While spending time this week thinking and praying over what to write, I was brought back to a conversation I’d had recently.
I was having a conversation with a friend, on a variety of things when they made a statement that stuck with me. We were talking about some recent decisions they’d made, and they said, “God already knows what I’m going to do and loves me anyways, so why does it matter?” This statement reminded me of another friend who made a similar statement that, “If God wants me to die from COVID, it doesn’t matter if I wear a mask or not.” I’ve actually had several conversations, over the past few weeks, where individuals are relinquishing accountability for their choices to God’s foreknowledge, (and in some cases believed fore-planning) of them. I want to share something with you today, that as I write, I pray it will be received in the spirit which it is intended.
God’s Omniscience does not affect our choices – our relationship with Him does.
Just because God knows us completely and knows all things, knows how we’ll react and respond, this does not excuse us from our accountability for the choices we make. God’s knowledge does not equate to His approval. We cannot absolve ourselves of responsibility on the basis that God knew we’d do it, and He let us do it anyway.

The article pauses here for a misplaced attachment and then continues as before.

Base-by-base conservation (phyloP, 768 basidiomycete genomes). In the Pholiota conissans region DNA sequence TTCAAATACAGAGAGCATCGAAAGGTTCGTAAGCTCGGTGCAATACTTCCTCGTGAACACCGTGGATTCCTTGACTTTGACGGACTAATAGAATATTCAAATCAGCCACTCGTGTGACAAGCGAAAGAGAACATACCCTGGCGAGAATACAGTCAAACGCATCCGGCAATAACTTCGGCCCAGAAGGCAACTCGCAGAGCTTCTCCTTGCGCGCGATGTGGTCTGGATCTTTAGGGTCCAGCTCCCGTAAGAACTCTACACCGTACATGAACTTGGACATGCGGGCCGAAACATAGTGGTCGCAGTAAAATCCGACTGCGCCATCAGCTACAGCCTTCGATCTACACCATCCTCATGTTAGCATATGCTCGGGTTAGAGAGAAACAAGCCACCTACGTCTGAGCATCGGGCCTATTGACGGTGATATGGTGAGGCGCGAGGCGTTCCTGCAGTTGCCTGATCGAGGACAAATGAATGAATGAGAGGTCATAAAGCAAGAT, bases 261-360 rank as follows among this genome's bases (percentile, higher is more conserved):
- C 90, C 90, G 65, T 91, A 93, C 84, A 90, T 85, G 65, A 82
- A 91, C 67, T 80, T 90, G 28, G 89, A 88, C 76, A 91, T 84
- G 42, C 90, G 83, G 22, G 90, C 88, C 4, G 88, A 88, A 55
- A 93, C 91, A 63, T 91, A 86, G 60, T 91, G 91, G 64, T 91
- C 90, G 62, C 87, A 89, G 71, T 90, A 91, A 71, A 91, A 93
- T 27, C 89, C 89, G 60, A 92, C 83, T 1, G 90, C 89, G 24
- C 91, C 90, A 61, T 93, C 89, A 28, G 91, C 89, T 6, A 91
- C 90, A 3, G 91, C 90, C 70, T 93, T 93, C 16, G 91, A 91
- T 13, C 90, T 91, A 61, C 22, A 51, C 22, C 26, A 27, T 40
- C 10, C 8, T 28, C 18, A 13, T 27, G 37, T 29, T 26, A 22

“What shall we say, then? Shall we go on sinning so that grace may increase? By no means! We are those who have died to sin; how can we live in it any longer?” Romans 6:1-2
God created us in His image, we chose another road. God sent Jesus to die, and redeem that decision, not so we could relinquish responsibility for our choices, bu so we could make better ones. Jesus showed us the way. He showed us how to live. As we read in Romans 6, God’s grace is not a license to drive off a cliff, it’s a get out of jail free card; for the mishaps of life – kind of like your auto insurance company’s accident forgiveness program. It’s there if you need it, but unnecessary if we practice good driving skills.
“This righteousness is given through faith in Jesus Christ to all who believe. There is no difference between Jew and Gentile, for all have sinned and fall short of the glory of God, and all are justified freely by his grace through the redemption that came by Christ Jesus.” Romans 3:22-24
We all need accident forgiveness for the things that we’ve done. Here’s the rub, knowing that God knows we’ll do it, and knowing that God will forgive it, does not give us God’s permission for it.
Our choices can’t be ‘blamed’ on Gods foreknowledge and acceptance. That’s like saying it’s a parent’s fault that a child sneaks out of their bedroom at night to steal ice cream. The parent may expect it to happen, they’ve established rules and guidelines so the child knows they should not do it, but in the end the parent also knows that the stomach ache the child may feel in the morning may be the best way for them to learn. As a parent there are choices, I could prevent my child from making, but then how would they learn? Allowing them to make, and learn from their mistakes, does not mean I approve of them, it means I’m giving them the space to learn and grow.